WASHINGTON — Would you want to know if you
Curiosity about ancestry is the main reason. But large segments of the public also want to know if they're at risk for various medical conditions — even if they can't do anything about it. In fact, 60
The question is how they'd handle that information. For most diseases, whether you get sick depends on a mix of genetics, lifestyle and other factors.
"It's really important for people to understand that it is a risk, not a destiny," said Erica Ramos, president of the National Society of Genetic Counselors.
LOTS OF TESTS TO CHOOSE FROM
Genealogy buffs can get clues about ancestry. DNA testing can help diagnose symptoms, predict risk of later health problems, or tell if prospective parents might pass on diseases such as cystic fibrosis. Doctors can tell if certain medicines are more or less likely to work based on genetics, what's called precision medicine.
Some gene tests require just a credit card and mailing in a saliva sample, while others need a doctor's order — and there are important differences.
WHAT PEOPLE WANT TO KNOW
Younger adults especially want to know what health conditions might lie ahead. Among those under 30, more than two-thirds are interested in genetic testing and of those, 65
If they're at risk for an incurable disease, 78
And if they got that bad news, 8 in 10 people of all ages would tell siblings and children, family members who might
WHO GETS TESTED
Those living in households making $100,000 a year or more are most likely to have had a gene test. Direct-to-consumer tests are paid for out-of-pocket, but insurance may cover DNA tests deemed medically necessary.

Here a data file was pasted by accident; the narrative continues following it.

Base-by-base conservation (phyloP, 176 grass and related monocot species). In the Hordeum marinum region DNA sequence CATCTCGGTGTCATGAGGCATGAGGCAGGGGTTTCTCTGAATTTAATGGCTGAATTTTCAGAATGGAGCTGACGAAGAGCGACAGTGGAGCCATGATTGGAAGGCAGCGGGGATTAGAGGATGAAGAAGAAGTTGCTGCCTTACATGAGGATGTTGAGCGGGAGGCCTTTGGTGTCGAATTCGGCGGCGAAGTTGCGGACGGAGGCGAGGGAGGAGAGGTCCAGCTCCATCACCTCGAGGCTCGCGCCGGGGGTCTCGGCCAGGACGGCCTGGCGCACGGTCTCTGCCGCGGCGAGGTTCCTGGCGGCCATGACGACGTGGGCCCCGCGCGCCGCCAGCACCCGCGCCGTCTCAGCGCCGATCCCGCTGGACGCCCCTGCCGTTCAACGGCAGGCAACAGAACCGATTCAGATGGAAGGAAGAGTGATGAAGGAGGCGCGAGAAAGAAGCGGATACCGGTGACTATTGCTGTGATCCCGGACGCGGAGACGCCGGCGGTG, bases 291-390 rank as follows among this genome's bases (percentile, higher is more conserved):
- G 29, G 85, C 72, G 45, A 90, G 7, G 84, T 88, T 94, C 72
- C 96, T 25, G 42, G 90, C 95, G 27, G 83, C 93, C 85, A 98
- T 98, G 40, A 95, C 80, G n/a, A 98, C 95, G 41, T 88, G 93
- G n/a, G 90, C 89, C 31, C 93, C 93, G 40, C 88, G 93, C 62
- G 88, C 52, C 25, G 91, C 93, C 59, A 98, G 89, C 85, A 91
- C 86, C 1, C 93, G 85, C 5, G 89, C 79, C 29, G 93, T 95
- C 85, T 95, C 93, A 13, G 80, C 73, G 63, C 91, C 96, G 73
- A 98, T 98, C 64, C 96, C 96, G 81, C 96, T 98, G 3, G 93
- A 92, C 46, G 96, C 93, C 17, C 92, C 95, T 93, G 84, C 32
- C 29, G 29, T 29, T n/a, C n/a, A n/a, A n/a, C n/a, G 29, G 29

TRUSTING THE RESULTS
Most people think genetic testing is at least somewhat reliable, but less than half call it very or extremely reliable, the poll found.
DNA testing isn't foolproof, said Ramos, the genetic
The flip side: False reassurance. Direct-to-consumer tests for breast cancer risk, for example, only look for a few mutations. If cancer runs in the family, you may need a doctor-ordered test that examines a variety of genes and mutations, Ramos said.
PRIVACY IS COMPLICATED, TOO
Half of Americans are very or extremely concerned about companies sharing their genetic data without their knowledge, and roughly a third have the same concerns about medical researchers and doctors, the poll found.
Remember how investigators used a free genealogy
Crime aside, federal law offers some privacy protections for DNA testing in medical settings — but check privacy policies on direct-to-consumer
The AP-NORC poll of 1,109 adults was conducted June 13-18 using a sample drawn from NORC's probability-based AmeriSpeak Panel, which is designed to be representative of the U.S. population. The margin of sampling error for all respondents is plus or minus 4.1 percentage points.
Respondents were first selected randomly using address-based sampling methods, and later interviewed online or by phone.
AP-NORC Center: http://www.apnorc.org/
Lauran Neergaard And Emily Swanson, The Associated Press